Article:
My Writing Practice: Dawn Bruce

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photo: Lyn Reeves

The discipline of haiku guides me to appreciate the ‘now’ of my day. How wonderful it is to jot down images and tiny events that show the extraordinary in the ordinary.

My haiku are not made up of seventeen syllables but usually far fewer. However, I try to keep to the short/long/short format unless I feel the haiku should be a one-liner. I have also written a few two-liners when that is the way they fell.

Though I often use the visual sense in my haiku I also try to catch the other senses of sound, taste, smell and touch. The seasons are used to good effect in most haiku and I too follow this course. I find now I’m older many of my haiku use the autumn season to express thoughts and moments.

The core of the haiku is that light touch and simplicity which shines on the spirit of the poem…that certain something that is almost impossible to explain…maybe wabi sabi.

My favourite haiku is the text of a sensitive haiga by Ron Moss. I admire its lightness and achingly beautiful simplicity:

 xxxxxxxxxxxxxxxxxxxxx winter twilight–
xxxxxxxxxxxxxxxxxxxxxxa wave breaks white
xxxxxxxxxxxxxxxxxxxxxxon a long grey shore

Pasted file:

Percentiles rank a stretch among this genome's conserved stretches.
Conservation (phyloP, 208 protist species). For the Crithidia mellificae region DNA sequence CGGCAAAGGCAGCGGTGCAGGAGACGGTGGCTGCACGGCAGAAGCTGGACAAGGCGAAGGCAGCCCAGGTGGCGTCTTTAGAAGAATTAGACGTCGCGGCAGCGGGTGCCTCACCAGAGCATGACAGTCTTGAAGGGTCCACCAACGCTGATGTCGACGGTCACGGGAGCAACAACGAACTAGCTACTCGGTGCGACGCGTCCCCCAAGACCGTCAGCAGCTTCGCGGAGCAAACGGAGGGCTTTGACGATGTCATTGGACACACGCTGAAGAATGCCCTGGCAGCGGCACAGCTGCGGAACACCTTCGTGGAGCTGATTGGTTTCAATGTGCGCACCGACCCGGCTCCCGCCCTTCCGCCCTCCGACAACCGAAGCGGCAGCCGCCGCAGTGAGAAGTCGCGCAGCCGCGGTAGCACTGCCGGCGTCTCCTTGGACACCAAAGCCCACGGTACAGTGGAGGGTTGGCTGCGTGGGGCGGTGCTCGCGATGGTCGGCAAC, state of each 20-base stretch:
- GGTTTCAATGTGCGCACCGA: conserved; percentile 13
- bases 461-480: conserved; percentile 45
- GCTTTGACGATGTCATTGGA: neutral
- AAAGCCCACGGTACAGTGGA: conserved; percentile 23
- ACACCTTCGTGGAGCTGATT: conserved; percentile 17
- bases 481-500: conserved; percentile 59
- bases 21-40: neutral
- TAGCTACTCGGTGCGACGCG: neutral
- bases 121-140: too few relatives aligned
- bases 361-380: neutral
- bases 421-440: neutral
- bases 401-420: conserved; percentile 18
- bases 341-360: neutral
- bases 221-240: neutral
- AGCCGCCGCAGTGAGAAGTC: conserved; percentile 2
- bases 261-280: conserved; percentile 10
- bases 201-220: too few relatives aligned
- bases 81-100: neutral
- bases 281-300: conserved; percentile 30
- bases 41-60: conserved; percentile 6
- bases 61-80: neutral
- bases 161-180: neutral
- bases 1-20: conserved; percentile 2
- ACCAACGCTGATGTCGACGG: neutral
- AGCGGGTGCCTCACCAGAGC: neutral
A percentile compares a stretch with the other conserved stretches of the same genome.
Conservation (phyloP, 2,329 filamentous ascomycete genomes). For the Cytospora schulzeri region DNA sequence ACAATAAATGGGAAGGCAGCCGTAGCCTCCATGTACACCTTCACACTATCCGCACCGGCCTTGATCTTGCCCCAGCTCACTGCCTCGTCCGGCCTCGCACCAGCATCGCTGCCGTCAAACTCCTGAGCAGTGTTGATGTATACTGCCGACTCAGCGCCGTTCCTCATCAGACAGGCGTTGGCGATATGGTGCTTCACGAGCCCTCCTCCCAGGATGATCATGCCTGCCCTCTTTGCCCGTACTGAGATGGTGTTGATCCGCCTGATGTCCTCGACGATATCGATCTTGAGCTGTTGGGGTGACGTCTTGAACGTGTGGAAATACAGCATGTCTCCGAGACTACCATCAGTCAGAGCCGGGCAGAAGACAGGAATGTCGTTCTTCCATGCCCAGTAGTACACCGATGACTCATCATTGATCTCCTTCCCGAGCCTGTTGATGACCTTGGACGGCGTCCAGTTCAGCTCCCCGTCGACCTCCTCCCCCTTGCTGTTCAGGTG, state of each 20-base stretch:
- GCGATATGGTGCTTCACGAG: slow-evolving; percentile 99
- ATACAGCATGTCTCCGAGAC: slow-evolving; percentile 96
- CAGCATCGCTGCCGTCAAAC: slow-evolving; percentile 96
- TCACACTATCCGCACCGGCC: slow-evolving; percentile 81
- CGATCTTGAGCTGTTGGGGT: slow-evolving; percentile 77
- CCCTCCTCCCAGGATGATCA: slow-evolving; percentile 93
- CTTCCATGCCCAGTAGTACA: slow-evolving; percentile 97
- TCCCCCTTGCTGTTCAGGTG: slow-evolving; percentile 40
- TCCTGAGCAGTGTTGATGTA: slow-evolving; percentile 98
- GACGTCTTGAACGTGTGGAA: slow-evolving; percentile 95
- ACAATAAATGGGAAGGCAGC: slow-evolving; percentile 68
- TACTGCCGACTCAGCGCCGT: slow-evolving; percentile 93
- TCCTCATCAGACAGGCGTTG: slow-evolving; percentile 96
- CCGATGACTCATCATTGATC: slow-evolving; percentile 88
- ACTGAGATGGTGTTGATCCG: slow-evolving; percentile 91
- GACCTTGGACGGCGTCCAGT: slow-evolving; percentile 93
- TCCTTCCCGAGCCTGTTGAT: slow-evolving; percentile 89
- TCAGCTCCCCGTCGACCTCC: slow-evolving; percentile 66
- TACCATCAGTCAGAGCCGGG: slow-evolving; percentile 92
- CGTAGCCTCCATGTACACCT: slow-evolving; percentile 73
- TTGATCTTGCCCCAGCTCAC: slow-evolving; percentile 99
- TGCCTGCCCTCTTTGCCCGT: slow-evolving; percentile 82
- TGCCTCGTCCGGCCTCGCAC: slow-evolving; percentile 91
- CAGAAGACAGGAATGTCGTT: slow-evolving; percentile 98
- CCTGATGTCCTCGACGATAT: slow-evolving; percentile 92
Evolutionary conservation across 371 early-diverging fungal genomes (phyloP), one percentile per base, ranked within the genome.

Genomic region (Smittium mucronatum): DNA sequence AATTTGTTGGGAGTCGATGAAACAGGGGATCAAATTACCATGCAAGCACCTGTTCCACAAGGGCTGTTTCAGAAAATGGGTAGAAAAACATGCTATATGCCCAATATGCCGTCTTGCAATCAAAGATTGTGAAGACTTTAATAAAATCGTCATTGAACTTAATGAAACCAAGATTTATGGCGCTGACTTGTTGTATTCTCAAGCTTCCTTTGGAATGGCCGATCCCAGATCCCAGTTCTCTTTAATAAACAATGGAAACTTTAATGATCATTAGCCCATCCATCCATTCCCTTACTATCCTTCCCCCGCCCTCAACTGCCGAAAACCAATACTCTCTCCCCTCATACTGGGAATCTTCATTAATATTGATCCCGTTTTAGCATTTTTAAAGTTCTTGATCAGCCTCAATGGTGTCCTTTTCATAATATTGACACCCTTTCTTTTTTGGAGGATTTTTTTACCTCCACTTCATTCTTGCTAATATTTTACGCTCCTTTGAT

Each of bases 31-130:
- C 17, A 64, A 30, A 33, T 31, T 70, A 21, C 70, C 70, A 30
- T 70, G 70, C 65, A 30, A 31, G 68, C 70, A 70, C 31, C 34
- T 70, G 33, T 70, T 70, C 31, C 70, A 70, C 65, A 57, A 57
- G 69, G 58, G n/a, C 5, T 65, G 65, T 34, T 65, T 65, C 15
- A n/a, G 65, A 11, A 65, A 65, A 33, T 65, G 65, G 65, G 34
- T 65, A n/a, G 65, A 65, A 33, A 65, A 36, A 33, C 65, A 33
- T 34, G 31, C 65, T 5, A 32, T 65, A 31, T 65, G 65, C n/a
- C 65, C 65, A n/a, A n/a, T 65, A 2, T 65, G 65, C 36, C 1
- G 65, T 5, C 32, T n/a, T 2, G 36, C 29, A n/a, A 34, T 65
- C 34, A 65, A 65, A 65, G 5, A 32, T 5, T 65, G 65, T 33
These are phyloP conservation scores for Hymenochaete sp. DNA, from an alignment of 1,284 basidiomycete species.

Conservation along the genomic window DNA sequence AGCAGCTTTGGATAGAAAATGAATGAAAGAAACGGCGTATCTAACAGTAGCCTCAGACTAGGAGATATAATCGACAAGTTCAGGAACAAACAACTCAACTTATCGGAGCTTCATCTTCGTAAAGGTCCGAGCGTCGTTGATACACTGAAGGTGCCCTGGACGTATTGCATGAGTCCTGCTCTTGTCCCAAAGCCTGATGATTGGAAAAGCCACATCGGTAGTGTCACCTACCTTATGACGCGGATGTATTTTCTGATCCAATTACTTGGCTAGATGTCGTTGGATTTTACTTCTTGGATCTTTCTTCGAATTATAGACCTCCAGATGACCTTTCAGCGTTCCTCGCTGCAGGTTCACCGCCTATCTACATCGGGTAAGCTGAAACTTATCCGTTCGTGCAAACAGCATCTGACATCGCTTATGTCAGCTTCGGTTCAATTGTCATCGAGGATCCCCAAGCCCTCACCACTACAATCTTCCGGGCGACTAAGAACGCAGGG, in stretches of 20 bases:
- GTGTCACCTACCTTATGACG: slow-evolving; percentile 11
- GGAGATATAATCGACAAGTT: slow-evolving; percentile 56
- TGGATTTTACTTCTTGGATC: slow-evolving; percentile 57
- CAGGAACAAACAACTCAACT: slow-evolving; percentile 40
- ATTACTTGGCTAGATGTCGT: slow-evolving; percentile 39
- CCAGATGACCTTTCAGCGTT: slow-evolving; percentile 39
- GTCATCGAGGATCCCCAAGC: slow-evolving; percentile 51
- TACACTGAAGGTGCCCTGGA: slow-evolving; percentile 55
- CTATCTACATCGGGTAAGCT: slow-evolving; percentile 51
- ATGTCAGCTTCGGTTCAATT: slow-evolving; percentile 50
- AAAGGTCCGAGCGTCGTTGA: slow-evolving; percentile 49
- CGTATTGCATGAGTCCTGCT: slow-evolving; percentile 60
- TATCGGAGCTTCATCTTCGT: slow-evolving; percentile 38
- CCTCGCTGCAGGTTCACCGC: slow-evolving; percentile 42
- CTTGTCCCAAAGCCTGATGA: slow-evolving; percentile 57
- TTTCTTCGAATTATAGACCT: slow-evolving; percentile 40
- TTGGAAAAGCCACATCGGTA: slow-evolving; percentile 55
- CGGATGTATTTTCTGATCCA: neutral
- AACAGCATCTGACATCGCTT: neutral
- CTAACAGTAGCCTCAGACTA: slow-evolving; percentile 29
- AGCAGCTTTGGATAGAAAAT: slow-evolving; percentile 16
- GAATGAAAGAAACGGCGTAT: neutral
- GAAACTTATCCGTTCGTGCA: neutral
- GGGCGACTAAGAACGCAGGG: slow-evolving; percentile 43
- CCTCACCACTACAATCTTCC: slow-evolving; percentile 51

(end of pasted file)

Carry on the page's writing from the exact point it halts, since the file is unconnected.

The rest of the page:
This is how I wish I could write.

Each morning I have my coffee by the computer and see what has happened during the night on the haiku internet forum, Inkstone Poetry, as the northern hemisphere folk have critiqued my work or added their new poems for me to do the same. This is a beautiful way to start my day and an important aspect of haiku. I feel letting peers look at your work and allowing them to criticise before work is ‘sent out’ for publication is vital.

I am fortunate to belong to Vanessa Proctor’s Red Dragonflies haiku group where she sets stimulating exercises. These always tip me out of my comfort zone and set my haiku antennae working.

My own group, Ozku, meets monthly. Here, I am the one who sets the exercises and prepares papers on haiku subjects. This is an exciting learning process for me. Constructive criticisms are offered and received gratefully.

Teaching haiku workshops is a two-sided asset. The preparation is a learning experience, as is the giving and receiving during the session. Often books are bought and exchanged. There is nothing like holding and reading someone’s treasured book of haiku in the quiet of an evening.

I admire the four great poets, Matsuo Basho, Yosa Buson, Kobayashi Issa and Masaoka Shiki and find reading the translations satisfying and inspirational.

I’ll finish with one of my mentors, Jane Reichhold. My favourite haiku of hers is:
xxxxxxxxxxxxxxxxcoming home
xxxxxxxxxxxxxxxxxxxxflower
xxxxxxxxxxxxxxxxxxxxxxxby flower

 

Dawn Bruce, 2017

xxxxxxxxxxxxxxxxxxxxxxxxxxxxxxxx wave breaks white